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On the right track: ambitious plans for public transport in Brussels
“An advanced city is not a place where the poor have cars. It is where the rich use public transport,” Enrique Peñalosa, former mayor of Bogota, once said. That's an attractive and ambitious goal considering the daily traffic jams and the air pollution that weigh heavy on our time and health. The new management agreement between the government of the Brussels Capital Region and the public transport company STIB/MIVB is a step in this direction. Its aims include transporting 415 million passengers a year by 2018 - up from 348 million last year; a market share of 50% of all motorised transport in Brussels - up from 46% in 2010; and having 60% of Brussels citizens using public transport at least once a week.
The agreement establishes the main operational objectives to expand and strengthen the Brussels public transport network - bus, tram and metro - until 2017. It also specifies the technical and financial means that will be provided to accomplish these goals. Let's take a closer look at some of the most interesting parts of this 200-page document.
Most striking are the plans for 'heavy infrastructure’ like new tram lines and the expansion of the metro. Some examples:
- Bus 71 through Ixelles, notorious for its huge delays and crowded buses, will finally become a tram by 2017
- The UZ-Brussels hospital in the north of the city will get a direct connection to the centre via a new tram 9 through Jette by 2015
- Tram 94 will be extended to metro station Roodebeek and then Marcel Thiry in Evere
- The much-discussed new metro line to Schaerbeek will not be ready for some time, but planning and preparations will be well under way by the end of this management agreement. For instance, the present pre-metro between North and South railway stations will be transformed to a full-blown metro, ready to be extended to the north of Brussels by 2020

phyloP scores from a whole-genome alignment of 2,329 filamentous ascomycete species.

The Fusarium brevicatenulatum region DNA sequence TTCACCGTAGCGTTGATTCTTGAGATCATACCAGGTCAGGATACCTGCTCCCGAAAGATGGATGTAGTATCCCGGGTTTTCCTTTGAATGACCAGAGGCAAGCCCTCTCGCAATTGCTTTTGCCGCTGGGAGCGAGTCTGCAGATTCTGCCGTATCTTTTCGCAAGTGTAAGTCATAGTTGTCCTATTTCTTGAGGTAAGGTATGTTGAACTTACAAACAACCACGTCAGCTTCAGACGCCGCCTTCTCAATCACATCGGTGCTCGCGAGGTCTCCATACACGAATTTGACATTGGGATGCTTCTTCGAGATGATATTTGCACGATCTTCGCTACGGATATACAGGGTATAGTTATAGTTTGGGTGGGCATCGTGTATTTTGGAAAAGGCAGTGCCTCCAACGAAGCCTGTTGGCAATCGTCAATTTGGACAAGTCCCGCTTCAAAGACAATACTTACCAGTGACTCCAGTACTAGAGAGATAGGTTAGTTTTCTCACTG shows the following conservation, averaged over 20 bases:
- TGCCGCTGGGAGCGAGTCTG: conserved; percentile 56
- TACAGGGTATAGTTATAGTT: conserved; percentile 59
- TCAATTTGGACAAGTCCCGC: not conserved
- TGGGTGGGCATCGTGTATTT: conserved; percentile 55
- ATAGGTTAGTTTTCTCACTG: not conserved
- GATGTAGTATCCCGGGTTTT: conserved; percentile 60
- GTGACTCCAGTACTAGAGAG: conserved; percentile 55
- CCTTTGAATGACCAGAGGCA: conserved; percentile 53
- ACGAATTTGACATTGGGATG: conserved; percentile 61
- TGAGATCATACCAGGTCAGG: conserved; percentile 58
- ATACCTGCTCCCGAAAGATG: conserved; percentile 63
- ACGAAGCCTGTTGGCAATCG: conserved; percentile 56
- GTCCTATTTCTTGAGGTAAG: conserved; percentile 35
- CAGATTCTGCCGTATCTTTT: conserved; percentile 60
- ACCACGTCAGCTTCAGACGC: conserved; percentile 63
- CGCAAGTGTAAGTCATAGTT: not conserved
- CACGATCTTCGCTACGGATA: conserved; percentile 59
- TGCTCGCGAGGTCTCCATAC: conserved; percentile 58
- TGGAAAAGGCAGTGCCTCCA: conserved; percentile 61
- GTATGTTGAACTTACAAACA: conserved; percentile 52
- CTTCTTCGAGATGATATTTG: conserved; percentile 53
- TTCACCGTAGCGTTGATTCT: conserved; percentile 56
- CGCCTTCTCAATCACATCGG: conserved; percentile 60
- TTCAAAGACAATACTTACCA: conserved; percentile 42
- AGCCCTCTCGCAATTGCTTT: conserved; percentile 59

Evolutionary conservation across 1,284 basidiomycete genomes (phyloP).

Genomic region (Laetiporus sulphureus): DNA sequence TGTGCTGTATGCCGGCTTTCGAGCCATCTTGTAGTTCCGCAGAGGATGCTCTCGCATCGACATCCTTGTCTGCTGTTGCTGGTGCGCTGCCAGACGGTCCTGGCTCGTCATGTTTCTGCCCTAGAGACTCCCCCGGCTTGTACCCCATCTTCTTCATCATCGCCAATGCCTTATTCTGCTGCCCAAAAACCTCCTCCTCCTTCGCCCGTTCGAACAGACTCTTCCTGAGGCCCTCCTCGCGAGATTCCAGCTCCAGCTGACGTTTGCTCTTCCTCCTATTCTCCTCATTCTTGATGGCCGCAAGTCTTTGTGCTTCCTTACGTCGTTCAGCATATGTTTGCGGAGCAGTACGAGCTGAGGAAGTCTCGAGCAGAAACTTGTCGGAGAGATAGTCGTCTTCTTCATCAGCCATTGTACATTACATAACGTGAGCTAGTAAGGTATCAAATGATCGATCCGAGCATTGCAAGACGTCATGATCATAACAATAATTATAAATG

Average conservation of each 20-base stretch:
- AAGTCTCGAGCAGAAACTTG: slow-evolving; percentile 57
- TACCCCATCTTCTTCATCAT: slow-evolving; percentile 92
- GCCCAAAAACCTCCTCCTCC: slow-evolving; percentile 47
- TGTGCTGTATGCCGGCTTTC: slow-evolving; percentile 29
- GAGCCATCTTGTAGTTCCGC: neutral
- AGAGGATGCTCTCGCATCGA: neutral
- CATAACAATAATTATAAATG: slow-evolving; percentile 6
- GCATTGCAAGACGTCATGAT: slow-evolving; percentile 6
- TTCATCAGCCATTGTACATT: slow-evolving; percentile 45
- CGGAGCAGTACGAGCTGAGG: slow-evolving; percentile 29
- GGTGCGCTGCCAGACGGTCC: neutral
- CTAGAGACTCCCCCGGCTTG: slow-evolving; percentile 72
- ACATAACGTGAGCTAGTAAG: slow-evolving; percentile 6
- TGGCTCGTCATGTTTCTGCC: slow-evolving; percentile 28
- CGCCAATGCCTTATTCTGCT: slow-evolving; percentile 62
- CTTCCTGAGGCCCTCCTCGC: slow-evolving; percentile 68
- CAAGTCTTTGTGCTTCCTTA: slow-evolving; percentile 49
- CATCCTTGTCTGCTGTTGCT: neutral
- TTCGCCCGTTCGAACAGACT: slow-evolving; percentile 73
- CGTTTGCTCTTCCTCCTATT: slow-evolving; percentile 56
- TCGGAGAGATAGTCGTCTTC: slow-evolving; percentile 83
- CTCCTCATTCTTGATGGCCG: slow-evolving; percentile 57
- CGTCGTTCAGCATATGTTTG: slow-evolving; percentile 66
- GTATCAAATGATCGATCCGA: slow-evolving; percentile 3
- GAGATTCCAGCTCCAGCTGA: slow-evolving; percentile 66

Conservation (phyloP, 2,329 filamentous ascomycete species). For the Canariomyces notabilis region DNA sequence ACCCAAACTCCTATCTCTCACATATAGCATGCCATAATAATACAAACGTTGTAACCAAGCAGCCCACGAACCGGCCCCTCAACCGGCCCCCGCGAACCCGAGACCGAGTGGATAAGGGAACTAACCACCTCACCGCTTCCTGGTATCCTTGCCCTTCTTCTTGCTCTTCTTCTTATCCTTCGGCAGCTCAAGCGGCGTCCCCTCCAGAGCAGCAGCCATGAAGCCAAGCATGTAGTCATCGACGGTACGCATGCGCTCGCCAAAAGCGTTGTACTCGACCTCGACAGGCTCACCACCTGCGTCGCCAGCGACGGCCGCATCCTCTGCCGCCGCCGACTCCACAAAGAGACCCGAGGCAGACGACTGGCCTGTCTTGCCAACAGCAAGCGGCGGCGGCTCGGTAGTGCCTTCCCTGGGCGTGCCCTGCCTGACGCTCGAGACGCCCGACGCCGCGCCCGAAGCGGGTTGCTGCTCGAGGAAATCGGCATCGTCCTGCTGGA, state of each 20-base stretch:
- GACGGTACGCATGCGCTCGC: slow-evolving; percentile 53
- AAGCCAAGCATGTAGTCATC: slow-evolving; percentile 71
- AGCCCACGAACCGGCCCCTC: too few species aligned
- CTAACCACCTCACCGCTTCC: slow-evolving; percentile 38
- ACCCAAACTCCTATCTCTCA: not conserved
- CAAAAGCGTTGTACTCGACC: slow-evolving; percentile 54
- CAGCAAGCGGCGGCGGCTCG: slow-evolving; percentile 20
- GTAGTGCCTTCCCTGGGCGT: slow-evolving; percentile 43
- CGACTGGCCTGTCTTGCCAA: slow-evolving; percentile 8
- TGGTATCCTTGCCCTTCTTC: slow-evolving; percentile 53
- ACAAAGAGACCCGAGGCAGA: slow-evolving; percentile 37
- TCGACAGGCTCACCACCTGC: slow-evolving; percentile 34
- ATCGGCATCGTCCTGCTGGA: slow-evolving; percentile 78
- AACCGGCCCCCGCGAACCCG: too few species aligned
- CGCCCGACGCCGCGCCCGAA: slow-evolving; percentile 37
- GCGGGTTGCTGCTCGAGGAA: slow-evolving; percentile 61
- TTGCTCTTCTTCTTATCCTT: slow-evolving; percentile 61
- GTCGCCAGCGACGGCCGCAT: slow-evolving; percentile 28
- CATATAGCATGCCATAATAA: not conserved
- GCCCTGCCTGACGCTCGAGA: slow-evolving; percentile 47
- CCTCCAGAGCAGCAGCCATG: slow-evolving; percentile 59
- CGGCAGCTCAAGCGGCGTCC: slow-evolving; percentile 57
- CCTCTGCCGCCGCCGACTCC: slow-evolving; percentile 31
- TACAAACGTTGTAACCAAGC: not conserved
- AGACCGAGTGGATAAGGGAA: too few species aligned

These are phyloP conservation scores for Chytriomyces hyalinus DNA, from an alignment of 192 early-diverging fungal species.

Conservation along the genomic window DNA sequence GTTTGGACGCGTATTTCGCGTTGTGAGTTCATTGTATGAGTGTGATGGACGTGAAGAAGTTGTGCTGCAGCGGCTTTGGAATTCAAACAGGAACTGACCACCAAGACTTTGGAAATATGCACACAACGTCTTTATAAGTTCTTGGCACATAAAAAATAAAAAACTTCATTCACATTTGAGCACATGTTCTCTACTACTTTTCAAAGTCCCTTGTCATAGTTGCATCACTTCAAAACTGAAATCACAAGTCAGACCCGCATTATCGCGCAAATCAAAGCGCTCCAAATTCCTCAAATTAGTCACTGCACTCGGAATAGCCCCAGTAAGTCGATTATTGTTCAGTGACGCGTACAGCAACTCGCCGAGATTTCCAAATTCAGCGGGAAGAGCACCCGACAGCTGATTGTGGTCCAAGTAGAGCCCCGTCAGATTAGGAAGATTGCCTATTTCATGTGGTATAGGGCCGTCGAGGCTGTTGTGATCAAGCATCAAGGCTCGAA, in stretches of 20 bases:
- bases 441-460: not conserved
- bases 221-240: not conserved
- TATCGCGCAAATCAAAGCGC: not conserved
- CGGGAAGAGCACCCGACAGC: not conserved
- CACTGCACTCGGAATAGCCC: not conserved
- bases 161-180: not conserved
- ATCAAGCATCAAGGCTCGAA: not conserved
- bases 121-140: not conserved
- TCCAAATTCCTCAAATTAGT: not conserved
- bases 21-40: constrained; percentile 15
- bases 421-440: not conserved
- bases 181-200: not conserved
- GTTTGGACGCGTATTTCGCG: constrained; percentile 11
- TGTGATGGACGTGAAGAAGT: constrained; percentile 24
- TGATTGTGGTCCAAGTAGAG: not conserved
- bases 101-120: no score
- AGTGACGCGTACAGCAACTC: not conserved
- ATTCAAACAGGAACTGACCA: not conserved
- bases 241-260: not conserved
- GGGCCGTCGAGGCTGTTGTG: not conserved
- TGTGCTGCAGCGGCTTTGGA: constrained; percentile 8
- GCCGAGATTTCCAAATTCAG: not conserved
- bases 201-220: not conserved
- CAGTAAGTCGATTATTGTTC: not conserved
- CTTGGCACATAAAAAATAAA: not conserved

- Under the Pulsar project, metro lines 1 and 5 will be fully automated by 2018. This means special access gates and no more train drivers, but also shorter waiting times and vastly increased capacity on these heavily used lines
Although the expansion of public transport by heavy infrastructure is very expensive, there is a wide political consensus over investing in underground capacity. That is not the case for overground measures to improve the service and efficiency of bus and tram lines. Few roads in Brussels can accommodate the variety of demands for driving lanes, parking spots, separate bus and tram lanes to speed up the service, cycle paths and large pavements at the same time. So, the combination of Brussels' historically narrow streets and a high population density forces politicians to make choices. In a region in constant financial need, we might ask ourselves why eliminating aboveground parking space to create a separate bus lane seems to need more political courage than assigning a big share of the regional budget for extending our heavy underground infrastructure.
Talking about bus lanes, we see for example that bus speed in Brussels is quite disappointing. One fifth of all bus lines have an average speed below 12kph, and less than half of all bus lines have an average speed of 17kph. Unlike building a new metro line, converting overground parking spaces or car lanes into bus lanes is technically rather easy and quick to do. The impact of such measures is huge and immediately visible. There are several examples in cities like Amsterdam, Dublin and Paris, where local governments successfully chose to improve their bus infrastructure. This management agreement focuses on traffic-light management to increase the average bus and tram speed by almost 30%, which is a step in the right direction.
STIB's recent annual customer satisfaction poll showed that Brussels’ public transport users gave it a score of 6.6 out of 10, exactly the same as two years ago. Although the STIB itself seemed happy with it, 6.6/10 cannot be called ambitious. This means there is a great amount of work to do for the implementation of the management agreement to bridge these gaps in Brussels' public transport infrastructure. A lot will depend not only on the political will to make big investments in underground infrastructure but also on the courage to make political decisions about the overground redistribution of space in favour of buses and trams. Hopefully, this new agreement can raise customer satisfaction to an outstanding score and contribute to a better mobility and better general health of our great city. So the poor and the rich alike can enjoy top-class public transport.